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#5 Wiliam Cardoza

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Posted 14 May 2016 - 12:09 AM

Thanks Stuart I'll take that into consideration and test.

I have some gels perhaps something warm, an amber perhaps or maybe even blue?

How that's motivated I don't know but maybe it could look interesting?


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#6 JD Hartman

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Posted 14 May 2016 - 06:50 AM

The 8' tubes are likely cool white, you should check the other flouro fixtures with the plastic diffusers to see what they are bulbed with.  Simpler solution to lighting might be re-bulb the existing fixtures with Kino or Movietone bulbs (rent them), shoot when the sun is not directly streaming in the the front windows, unless you want that direction to be blown out.  You might still have to ND the shop windows.  Augment existing lighting as needed.


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#7 Wiliam Cardoza

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Posted 15 May 2016 - 12:55 PM

Thanks JD I'll go by there and check out those tubes.

@1600 I had a F5.6 way back into the salon, it's actually a larger space than it looks in the pictures.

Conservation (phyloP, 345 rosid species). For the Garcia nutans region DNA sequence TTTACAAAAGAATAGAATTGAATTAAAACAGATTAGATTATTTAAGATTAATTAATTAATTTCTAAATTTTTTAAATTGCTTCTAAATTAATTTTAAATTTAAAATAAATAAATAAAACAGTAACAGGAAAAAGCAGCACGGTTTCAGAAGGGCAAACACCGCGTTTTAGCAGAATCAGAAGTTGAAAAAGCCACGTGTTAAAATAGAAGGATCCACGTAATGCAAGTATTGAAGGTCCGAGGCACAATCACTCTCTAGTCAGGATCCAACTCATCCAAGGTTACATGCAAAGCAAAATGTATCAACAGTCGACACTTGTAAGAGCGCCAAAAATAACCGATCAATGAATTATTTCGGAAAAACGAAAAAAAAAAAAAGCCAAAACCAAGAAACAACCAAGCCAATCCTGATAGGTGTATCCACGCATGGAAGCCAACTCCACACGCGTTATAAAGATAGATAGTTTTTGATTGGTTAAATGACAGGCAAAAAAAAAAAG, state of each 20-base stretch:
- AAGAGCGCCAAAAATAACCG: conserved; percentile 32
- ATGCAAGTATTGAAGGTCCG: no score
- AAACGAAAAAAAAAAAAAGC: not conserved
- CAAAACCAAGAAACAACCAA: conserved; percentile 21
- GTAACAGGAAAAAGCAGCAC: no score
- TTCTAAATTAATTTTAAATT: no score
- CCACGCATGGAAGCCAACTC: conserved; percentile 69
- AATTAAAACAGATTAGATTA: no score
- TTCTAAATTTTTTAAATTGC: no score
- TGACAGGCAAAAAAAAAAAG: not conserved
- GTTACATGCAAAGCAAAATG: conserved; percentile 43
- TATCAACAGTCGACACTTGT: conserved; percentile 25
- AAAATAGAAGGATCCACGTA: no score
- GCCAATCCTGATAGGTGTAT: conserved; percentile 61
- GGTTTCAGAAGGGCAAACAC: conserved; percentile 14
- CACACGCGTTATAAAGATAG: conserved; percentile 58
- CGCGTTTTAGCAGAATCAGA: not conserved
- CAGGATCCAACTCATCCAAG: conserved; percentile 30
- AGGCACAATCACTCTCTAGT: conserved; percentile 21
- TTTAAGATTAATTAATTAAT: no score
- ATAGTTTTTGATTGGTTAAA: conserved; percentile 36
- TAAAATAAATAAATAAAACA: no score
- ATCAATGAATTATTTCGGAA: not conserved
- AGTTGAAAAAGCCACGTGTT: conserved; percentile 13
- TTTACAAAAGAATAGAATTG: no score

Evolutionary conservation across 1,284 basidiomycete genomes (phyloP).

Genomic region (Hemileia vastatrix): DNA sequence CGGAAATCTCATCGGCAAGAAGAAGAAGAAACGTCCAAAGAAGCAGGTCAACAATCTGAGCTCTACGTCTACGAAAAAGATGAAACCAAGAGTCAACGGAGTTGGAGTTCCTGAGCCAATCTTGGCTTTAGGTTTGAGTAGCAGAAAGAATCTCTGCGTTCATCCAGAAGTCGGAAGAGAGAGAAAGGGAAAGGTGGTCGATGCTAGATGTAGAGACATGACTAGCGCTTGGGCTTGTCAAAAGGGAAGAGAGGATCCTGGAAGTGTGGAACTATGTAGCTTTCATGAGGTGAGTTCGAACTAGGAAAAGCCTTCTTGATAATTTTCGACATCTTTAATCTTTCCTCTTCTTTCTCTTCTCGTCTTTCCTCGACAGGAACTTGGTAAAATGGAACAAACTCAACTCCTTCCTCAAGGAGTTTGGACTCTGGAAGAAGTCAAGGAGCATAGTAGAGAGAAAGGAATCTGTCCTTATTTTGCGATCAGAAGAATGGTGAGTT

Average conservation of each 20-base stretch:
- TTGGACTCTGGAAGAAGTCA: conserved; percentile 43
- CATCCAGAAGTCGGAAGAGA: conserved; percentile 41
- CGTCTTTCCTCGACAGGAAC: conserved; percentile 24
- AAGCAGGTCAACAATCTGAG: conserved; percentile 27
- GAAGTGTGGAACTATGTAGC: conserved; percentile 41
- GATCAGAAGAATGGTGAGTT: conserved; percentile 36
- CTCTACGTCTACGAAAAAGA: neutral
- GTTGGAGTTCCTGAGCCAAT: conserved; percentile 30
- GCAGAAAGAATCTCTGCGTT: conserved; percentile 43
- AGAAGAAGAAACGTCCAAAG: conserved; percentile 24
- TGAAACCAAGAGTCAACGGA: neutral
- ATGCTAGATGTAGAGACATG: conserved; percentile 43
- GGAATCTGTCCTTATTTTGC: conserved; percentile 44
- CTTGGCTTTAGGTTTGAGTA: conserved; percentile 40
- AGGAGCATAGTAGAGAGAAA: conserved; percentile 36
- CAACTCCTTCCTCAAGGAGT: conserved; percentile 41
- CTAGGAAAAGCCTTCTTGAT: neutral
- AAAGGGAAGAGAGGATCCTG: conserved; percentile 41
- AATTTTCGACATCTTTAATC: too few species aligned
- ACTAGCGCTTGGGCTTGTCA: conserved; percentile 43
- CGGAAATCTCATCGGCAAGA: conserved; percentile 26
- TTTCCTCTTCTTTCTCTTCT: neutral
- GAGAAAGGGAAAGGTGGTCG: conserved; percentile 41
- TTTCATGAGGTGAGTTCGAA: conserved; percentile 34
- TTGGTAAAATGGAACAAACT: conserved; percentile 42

We started so late I only managed to shoot one 200' short end, tested some low con filters and tested lighting ratios in the back room doing one stop and 1/2 stop under fill, there was a tube in the back room and an exposed light bulb.

 

I shot some Polaroids with my Hasselblad but I had to guess using bulb setting about 2 sec exposure so they came out looking like flat, bright lighting; hoping to get a darker ambient look on film.  Maybe i should have brought a dslr, to test but what's the fun int that LOL...but does anyone do that shooting film? I'm used to using my light meter shooting stills. ..


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#8 Wiliam Cardoza

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Posted 01 June 2016 - 05:44 PM

35mm test from a couple weeks ago... I did rent a Lowell 700W the day of at the last minute, which came in handy to test, used for some gelled fill / key. .  Back room: i used low con filters #1 & #2 i like how the violet gel came out.  

 

 

Grading: I kinda like how it looks as far is it coming out ambient / "gritty" i suppose that's what i'm going for.  I don't have much experience color grading, going to mess around with it of course, but does something like this have a lot of leeway for manipulating? A. basic contrast B. stylistic stuff ... It's a 2k scan Prores 4444 and I got some DPX cause it was such a small scan i figured it would be a good chance to try that out and for future workflows etc. 

 

Augmenting lighting: Any low budget pointers in particular treating that back room as far as augmenting the grittyness?  I'm kinda digging the violet gel.  i got a tiny - tiny amount of edge light from the tube fixture above the dresser; keeping in mind that the rest of the salon i only have access to when it's open so i obviously can't set up too much. etc. 

 

Thanks.


Edited by Wiliam Cardoza, 01 June 2016 - 05:45 PM.